A Single-cell Array formula is powerful, yet can be hard to understand. The * Evaluate Formula* dialog box helps by revealing array values Excel holds in internal memory.

In the spreadsheet you see pictured, a single-cell array formula for the * Cumulative Plan* is located in cell B2. It summarizes the historical and current day’s

*data. The*

**Plan***formula, in cell C2, summarizes the*

**Cumulative Actual***data in the same manner.*

**Actual**As an introduction to Array formulas, in my last post I added two columns. The multi-cell array formulas for columns D and E are:

{=$A$2>=A5:A18}

{=D5:D18*B5:B18}

Both formulas are entered by selecting their respective ranges, typing in the formula, without curly braces, and using * Ctrl+Shift+Enter*. Excel provides the curly braces, confirming it’s an array formula.

I didn’t include the current day in my last post, but decided to make a slight change in the column D formula here. (>= instead of >)

In the column D formula, the absolute reference to cell $A$2 could be replaced with the **TODAY()** function with the same result.

To summarize these two formulas: * The Past* compares Today’s date to the

*in column A and returns*

**Date****FALSE**if the Date is in the future, and

**TRUE**if not.

The * MTD Plan* multiplies this result times the

*, and because*

**Plan****TRUE = 1**and

**FALSE = 0**, all rows with future date values become zero (0) and otherwise shows the value for the Plan.

## A Temporary Single-Cell Array Formula

Summarizing the * MTD Plan* in a single cell with an array formula will give me a temporary solution for the

*. In cell B2 I enter the array formula:*

**Cum Plan**

{=SUM((D5:D18)*(B5:B18))}

Again, this is done by entering =SUM((D5:D18)*(B5:B18)) and pressing * Ctrl+Shift+Enter*. Excel provides curly braces.

This formula multiplies together two arrays, then summarizes with the **SUM** function.

With a single-cell array formula, the Evaluate Formula dialog box allows me to see how this formula is being process by Excel. On the * Ribbon*, select the

**tab, then click**

*Formulas**. In Excel 2003 it’s Tools → Formula Auditing → Evaluate Formula. Excel for Mac doesn’t have this feature.*

**Evaluate Formula**To see the result of the * underlined expression*, click the

*button. You can see below that*

**Evaluate***is an array that Excel is holding in internal memory. The curly braces are a dead give-away for an array.*

**D5:D18**The next time the Evaluate button is clicked, B5:B18 shows up as a second array with numerical values.

Recall from my last post that TRUE = 1 and FALSE = 0. Multiplying these two arrays together gives a single array, which you can see by clicking the Evaluate button again.

The **SUM** function will now evaluate the array. Clicking Evaluate one more time will show the resulting answer, which is 2000.

## My Single-Cell Array Formula

I now want to get rid of columns D and E so all references to them have to be replaced. To edit the single-cell array formula for * Cum Plan*, I select cell B2, click inside the Formula Bar, replace D5:D18 with $A$2>=A5:A18, then press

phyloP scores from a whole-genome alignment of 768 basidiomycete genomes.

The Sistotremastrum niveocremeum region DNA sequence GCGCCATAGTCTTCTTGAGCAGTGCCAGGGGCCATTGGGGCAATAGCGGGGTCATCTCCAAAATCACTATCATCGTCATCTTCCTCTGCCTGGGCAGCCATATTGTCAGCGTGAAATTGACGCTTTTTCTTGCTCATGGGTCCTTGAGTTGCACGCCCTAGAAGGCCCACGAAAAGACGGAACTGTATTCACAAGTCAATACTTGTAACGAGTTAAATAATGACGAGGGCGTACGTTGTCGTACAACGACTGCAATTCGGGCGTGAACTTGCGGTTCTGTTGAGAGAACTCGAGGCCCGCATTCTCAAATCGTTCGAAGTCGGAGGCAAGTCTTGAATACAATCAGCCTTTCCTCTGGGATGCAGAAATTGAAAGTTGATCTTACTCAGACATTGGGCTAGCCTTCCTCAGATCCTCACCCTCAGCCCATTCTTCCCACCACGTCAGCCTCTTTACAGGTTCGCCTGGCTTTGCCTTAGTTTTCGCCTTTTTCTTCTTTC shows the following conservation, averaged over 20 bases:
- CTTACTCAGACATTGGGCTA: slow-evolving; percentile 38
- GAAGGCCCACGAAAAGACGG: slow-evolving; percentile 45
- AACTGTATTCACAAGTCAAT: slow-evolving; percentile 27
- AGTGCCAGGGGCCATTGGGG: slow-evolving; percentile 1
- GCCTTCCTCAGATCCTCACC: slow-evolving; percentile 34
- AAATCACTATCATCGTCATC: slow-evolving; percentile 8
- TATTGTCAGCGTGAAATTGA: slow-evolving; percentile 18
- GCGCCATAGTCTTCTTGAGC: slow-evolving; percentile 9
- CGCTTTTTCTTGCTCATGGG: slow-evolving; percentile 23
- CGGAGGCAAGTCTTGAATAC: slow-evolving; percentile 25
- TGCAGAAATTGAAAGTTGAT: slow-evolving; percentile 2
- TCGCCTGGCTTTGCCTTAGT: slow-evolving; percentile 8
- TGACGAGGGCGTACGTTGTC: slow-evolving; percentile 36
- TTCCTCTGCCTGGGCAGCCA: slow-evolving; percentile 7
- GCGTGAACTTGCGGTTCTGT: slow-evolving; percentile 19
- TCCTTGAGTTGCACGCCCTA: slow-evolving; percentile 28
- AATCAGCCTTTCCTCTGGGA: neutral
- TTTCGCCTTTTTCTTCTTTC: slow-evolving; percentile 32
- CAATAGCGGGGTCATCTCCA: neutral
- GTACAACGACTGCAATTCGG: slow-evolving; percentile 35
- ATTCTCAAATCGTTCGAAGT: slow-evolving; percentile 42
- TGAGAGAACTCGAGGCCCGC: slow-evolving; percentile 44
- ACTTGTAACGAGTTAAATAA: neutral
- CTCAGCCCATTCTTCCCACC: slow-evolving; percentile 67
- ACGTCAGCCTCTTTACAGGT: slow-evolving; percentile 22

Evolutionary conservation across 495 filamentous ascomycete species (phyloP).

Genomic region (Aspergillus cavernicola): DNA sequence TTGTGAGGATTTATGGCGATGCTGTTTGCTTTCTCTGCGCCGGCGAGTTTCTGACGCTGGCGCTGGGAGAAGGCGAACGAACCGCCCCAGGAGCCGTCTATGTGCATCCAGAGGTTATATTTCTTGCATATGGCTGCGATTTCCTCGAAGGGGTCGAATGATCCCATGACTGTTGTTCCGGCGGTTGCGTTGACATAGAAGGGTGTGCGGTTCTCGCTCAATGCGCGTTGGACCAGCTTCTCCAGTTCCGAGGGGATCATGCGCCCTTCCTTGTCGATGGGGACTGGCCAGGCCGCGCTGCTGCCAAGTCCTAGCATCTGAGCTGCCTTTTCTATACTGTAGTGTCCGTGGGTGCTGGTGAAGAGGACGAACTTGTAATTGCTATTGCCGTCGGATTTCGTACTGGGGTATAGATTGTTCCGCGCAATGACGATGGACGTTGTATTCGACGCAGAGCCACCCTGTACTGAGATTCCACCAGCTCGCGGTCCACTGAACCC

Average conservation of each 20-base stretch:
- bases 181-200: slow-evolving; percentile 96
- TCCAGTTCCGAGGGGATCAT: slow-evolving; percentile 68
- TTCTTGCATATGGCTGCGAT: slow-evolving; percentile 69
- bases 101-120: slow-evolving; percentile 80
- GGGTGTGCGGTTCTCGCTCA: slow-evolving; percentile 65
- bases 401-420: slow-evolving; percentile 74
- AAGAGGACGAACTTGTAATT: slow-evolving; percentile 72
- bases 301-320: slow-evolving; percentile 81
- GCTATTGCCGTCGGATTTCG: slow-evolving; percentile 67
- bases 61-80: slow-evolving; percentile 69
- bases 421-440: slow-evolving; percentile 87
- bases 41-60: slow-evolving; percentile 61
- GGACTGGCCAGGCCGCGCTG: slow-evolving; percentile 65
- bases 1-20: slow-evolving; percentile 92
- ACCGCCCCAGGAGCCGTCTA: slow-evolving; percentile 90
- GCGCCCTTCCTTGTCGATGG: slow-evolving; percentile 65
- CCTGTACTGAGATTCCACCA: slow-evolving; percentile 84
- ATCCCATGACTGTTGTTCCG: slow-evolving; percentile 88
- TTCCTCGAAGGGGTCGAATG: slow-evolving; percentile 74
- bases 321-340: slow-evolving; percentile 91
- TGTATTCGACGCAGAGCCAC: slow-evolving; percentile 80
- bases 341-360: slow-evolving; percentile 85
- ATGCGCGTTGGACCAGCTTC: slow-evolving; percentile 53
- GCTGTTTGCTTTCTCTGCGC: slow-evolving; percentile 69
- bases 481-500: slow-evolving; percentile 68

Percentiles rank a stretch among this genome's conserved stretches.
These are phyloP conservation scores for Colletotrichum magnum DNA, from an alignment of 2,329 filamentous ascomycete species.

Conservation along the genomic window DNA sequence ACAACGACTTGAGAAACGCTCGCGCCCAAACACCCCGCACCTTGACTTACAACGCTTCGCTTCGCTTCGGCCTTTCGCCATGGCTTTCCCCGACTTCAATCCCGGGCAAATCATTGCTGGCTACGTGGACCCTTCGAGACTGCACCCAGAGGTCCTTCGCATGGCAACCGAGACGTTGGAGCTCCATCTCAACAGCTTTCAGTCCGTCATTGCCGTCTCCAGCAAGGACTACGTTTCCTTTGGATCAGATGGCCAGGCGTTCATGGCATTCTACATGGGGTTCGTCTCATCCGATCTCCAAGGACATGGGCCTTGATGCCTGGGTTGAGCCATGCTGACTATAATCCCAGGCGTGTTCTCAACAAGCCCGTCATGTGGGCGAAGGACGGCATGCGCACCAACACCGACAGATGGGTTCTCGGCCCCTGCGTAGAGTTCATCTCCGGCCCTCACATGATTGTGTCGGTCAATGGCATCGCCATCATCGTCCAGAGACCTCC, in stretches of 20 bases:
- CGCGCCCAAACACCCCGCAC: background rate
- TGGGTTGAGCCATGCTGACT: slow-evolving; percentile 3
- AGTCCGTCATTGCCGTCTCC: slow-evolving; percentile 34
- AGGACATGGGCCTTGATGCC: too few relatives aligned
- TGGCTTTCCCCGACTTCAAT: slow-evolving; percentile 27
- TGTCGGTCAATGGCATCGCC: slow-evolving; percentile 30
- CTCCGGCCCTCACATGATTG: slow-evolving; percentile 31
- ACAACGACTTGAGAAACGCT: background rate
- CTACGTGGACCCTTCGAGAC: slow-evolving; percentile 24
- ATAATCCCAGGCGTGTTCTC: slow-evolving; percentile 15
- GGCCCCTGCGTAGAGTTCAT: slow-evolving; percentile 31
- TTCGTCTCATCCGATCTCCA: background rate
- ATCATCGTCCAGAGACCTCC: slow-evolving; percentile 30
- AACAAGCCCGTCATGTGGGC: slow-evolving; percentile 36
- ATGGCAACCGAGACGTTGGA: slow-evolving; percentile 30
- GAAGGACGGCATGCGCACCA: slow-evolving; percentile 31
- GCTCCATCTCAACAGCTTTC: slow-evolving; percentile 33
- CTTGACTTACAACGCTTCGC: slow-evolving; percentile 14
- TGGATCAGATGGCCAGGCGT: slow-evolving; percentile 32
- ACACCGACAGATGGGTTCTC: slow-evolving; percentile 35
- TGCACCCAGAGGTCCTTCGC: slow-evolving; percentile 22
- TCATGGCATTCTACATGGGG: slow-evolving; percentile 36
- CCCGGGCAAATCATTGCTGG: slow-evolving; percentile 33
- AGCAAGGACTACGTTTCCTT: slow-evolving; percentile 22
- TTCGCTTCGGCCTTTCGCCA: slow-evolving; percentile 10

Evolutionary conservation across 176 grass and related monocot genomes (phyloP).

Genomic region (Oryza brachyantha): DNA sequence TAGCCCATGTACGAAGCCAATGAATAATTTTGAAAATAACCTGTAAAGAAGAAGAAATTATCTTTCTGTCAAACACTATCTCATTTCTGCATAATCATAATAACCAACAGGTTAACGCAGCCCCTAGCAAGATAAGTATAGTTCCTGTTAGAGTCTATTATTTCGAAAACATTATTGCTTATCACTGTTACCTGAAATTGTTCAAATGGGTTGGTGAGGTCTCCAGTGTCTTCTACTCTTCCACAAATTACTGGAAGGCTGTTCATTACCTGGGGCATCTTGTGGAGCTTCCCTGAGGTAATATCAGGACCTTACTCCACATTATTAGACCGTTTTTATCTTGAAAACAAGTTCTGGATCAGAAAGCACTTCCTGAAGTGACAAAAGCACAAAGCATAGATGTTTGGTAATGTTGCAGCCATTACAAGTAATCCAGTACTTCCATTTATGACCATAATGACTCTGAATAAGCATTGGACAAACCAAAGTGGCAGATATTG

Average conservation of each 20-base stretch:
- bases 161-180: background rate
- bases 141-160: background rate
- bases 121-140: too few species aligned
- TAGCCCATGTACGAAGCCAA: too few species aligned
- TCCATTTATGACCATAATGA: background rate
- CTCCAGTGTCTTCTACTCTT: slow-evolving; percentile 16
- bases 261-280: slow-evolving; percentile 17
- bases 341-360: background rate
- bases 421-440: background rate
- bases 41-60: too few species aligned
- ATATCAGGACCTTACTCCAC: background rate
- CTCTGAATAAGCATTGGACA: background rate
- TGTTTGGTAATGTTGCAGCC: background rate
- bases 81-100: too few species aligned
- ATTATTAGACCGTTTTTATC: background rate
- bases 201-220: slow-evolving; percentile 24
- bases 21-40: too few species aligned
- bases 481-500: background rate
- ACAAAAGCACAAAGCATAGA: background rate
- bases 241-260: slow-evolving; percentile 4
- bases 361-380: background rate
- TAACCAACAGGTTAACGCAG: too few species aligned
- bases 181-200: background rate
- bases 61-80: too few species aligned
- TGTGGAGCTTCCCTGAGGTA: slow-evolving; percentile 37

*to get:*

**Ctrl+Shift+Enter**

{=SUM(($A$2>=A5:A18)*(B5:B18))}

Since cell A2 contains the TODAY() Function, the following formula works as well:

{=SUM((TODAY()>=A5:A18)*(B5:B18))}

The formula’s calculation progression is similar to the previous screen-shots of the Evaluate Formula dialog box.

The TODAY() Function evaluates to the date serial number 40490, which is November 8, 2010, and is compared to each cell in the array A5:A18 to get an array of TRUE and FALSE values. The second array B5:B18 is expanded to show the numerical values. These two arrays are multiplied together to get a single array of values, which the SUM Function then evaluates and returns the value 2000 to cell B2.

A single-cell array formula can also be applied to the * Act Plan* for cell C2, which is:

{=SUM((TODAY()>=A5:A18)*(C5:C18))}

And those are my single-cell array formulas.

### Note on Excel for Mac

Apparently there is no Evaluate Formula option in Excel 2008 or 2011 for Mac. I have both programs and it simply doesn’t exist. One of the help forum answers suggested using the F9 key, when editing a formula, to show the values in an array, but that doesn’t work for me. back

Andrey says

Dear Author,

This gives lot about arrays and is one of the valuable articles in internet.

Although i would ask you whether the following: ={3,2,3,4}*{3,2,3,4} or ={“asd”;”qwe”} , which are put in cell are an array?

By the way Excel gives results like 9 and “asd” respectively.

How it is expected to be used and what are the rules?

Thank you in advance,

Andrey

Gregory says

In the formula ={3,2,3,4}*{3,2,3,4} the numbers in brackets are an array, but the formula itself is not an array. The reason you get 9 for an answer is that the first numbers in the arrays are being multiplied together.

If you select cells A1:D1 and type in the same formula, but hold control+shift down while you hit enter the entire formula will have curly brackets around it (on each end) like this {={3,2,3,4}*{3,2,3,4}} and the values in the cells will be A1 = 9, B1 = 4, C1 = 9, D1 = 16. This is an array formula and the multiplication is done by rules of matrix math, which is a very large subject and a very advanced technique.

Arrays are very powerful, but not easily understood and typically used only when other methods fail.